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  • Writer's pictureKaren Divya Shekar

Fortune Telling: From Delphi to Big Data (ChatGPT Version)

Throughout my life, I've had a deep fascination with what lies ahead. I've often pondered questions about my potential wealth, fame, marital happiness, family size, overall contentment, and even the prospect of reaching heaven in the afterlife. This obsession with foreseeing the future has remained unwavering for me, and I've often wondered how many others share this preoccupation.

Interestingly, modern science, mathematics, and statistics offer some insights for those of us consumed by thoughts of the future. Surprisingly, mathematics, equipped with tools like regression and correlation, has demonstrated the ability to make predictions about various aspects of life, such as customer preferences, stock market trends, loan eligibility, and much more. Data analysts harness immense volumes of data, often measured in billions of gigabytes, to delve deeply into the past, construct various models, identify patterns within these models, and then make projections about what lies ahead.

However, does predicting the future truly work as seamlessly as this process suggests? My thoughts turn to the original seers of destiny, such as the prophets of the Bible and the Delphian oracle. They made accurate predictions about events without the aid of science, massive datasets, or statistical mathematics. This raises the question of how these entities foretold the future so accurately.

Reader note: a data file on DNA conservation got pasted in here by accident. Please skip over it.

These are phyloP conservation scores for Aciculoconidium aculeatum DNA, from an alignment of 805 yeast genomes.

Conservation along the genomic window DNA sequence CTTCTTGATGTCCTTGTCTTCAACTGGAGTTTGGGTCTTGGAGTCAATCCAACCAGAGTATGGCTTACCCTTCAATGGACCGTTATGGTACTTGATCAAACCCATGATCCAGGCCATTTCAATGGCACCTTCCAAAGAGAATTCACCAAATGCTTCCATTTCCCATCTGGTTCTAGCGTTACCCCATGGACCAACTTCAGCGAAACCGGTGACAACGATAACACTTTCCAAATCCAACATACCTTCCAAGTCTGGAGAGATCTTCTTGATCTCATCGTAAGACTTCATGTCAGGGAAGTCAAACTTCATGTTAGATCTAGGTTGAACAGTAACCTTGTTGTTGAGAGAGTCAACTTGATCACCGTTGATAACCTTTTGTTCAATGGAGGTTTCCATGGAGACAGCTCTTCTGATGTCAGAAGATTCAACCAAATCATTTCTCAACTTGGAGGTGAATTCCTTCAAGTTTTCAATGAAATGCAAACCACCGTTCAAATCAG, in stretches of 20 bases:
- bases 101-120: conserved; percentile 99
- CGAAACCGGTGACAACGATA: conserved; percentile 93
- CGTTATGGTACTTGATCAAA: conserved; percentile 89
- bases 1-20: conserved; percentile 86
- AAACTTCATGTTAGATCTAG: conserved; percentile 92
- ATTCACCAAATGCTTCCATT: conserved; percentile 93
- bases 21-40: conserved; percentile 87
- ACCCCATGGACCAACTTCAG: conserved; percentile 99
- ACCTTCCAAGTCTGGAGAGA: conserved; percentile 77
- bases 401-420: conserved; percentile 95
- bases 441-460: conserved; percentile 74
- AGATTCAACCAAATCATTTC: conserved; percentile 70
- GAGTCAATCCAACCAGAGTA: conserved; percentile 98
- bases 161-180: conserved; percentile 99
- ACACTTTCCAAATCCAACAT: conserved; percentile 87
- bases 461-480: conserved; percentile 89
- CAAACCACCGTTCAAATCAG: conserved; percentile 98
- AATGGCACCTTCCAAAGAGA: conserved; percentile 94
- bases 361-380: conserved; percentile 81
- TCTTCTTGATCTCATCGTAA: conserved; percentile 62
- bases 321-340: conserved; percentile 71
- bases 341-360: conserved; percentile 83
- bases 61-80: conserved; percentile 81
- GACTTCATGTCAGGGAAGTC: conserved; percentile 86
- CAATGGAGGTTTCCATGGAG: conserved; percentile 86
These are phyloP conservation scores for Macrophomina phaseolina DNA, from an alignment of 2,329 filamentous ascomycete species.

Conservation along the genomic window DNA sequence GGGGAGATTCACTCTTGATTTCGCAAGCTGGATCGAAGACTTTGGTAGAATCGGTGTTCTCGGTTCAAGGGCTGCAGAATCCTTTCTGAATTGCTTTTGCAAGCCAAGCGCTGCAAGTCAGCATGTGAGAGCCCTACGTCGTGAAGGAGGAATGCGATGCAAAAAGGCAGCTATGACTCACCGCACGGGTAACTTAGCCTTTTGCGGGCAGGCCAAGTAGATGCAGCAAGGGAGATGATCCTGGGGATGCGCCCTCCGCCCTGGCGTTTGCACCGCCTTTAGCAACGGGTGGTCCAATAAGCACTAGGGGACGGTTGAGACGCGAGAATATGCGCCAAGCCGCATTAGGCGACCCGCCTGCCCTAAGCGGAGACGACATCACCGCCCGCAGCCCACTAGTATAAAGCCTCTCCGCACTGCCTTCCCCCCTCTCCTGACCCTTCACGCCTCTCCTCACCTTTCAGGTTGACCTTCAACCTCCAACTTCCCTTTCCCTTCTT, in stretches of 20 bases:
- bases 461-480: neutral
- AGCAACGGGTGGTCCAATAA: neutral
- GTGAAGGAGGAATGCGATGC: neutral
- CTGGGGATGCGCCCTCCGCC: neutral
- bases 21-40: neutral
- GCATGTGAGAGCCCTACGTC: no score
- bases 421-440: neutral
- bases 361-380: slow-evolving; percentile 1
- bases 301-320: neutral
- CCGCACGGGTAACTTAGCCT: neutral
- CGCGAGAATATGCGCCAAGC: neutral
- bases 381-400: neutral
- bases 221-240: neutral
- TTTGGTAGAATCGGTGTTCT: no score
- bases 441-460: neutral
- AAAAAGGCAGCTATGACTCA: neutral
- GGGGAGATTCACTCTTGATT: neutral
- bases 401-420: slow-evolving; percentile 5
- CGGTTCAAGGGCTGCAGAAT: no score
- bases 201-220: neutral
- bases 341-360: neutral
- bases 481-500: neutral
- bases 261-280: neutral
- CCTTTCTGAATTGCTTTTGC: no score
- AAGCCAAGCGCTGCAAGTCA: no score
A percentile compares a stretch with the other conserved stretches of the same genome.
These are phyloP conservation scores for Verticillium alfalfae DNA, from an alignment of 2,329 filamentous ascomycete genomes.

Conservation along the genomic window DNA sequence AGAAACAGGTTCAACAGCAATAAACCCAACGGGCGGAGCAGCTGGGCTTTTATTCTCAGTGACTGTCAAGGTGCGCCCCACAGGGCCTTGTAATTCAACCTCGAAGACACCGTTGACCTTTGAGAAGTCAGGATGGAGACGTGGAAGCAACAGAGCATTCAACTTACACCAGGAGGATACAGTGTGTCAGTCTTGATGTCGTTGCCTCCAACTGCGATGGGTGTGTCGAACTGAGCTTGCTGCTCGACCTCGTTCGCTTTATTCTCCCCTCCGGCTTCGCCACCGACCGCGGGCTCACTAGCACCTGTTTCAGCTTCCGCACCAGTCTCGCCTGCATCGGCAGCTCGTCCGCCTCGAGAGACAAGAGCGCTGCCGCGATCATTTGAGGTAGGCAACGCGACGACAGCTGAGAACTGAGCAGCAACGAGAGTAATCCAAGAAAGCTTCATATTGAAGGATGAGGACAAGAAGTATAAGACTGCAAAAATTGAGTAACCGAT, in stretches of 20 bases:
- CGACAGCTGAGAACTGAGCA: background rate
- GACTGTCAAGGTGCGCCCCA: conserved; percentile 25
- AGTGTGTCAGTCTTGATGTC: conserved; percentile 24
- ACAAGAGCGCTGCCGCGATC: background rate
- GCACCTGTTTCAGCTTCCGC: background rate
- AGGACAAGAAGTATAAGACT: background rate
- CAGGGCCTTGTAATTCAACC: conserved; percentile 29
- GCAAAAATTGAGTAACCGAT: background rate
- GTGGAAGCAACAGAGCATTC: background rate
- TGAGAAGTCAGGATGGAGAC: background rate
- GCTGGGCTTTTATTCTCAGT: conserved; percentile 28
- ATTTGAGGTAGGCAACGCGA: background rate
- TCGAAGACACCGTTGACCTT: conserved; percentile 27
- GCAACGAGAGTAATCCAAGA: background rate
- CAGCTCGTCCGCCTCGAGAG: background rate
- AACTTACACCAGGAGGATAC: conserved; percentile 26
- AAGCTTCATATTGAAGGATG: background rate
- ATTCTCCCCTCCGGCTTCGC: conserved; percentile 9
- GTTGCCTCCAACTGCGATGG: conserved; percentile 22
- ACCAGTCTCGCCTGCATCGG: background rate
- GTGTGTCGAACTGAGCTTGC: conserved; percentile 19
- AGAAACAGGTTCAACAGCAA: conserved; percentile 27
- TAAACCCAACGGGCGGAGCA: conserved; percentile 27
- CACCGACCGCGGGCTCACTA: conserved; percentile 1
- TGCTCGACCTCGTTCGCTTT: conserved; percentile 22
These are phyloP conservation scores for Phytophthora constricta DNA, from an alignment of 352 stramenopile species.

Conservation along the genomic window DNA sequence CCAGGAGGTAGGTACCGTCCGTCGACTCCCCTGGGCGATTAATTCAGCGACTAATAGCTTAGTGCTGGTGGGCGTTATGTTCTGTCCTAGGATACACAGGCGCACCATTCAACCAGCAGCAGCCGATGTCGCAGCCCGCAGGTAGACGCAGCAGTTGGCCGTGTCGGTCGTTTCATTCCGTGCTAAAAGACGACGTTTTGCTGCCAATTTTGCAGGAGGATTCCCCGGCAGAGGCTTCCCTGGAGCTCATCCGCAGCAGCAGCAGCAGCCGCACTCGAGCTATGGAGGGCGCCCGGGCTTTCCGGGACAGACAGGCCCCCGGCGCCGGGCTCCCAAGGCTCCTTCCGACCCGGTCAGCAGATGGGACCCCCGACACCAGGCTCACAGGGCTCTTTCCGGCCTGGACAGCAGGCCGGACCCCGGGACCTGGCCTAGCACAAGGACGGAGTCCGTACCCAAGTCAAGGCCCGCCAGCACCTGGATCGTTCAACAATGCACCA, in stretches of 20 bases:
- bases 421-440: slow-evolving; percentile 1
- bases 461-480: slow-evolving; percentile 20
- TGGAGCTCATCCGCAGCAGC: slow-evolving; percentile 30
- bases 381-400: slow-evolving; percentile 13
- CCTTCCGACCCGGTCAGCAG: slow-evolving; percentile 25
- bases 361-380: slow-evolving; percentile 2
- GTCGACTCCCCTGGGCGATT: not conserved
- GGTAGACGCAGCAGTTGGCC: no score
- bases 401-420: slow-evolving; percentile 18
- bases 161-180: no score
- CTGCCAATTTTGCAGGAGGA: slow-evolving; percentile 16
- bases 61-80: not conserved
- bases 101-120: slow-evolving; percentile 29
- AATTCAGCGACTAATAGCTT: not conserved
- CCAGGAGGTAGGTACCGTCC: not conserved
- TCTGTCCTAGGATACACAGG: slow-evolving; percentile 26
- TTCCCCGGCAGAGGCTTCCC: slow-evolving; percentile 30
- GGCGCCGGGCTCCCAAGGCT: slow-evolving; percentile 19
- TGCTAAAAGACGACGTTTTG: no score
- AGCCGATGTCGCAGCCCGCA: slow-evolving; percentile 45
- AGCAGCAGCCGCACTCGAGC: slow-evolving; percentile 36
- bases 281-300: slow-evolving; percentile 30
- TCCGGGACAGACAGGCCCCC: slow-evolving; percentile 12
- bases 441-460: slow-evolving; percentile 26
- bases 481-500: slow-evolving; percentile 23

In contrast to today's data-driven approaches, these ancient predictors relied on intuition or other mysterious means. Consider Madame Cassandra as well, another enigmatic figure known for her prophetic abilities. These examples highlight humanity's enduring quest to tame the unknown and gain control over the uncertain. In reality, as a species, we are often gripped by fear. Living in a world characterized by constant unpredictability, deep-seated animosities, and the inevitable specter of mortality, we yearn for stability, peace, serenity, and equilibrium. Our pursuit of understanding randomness and the hope that chaos might reveal a semblance of order is driven by this fundamental human desire for control.

I encountered Nassim Nicholas Taleb's book "The Black Swan" in my early twenties, and while I couldn't grasp every nuance at the time due to my limited wisdom, I did appreciate his insights about outliers. In the realm of scientifically predicting the future, no one should disregard these outliers. They represent the obscure data points where black swans, those unforeseen and cataclysmic events, often lurk. These are the random occurrences, peculiar disasters, and supposedly "unpredictable" stock market shocks that can upend our expectations.

So, why do we still have faith in predictive analysis? Predictive analysis indeed helps businesses generate profits by anticipating future developments. It operates by estimating where the next disruption may originate, quietly contributing to a more convenient and efficient world—until it stumbles and makes errors.

With Big Data, you are essentially peering into the future from the vantage point of the past. In contrast, the Delphian oracle simply looked into the future, period. Big Data identifies patterns, and we can draw insights from these patterns. While it may appear straightforward on paper, the reality is more complex. Predicting the future remains a pursuit that perhaps only deities can master; mere mortals can strive to decipher the patterns. Photo by ilgmyzin on Unsplash

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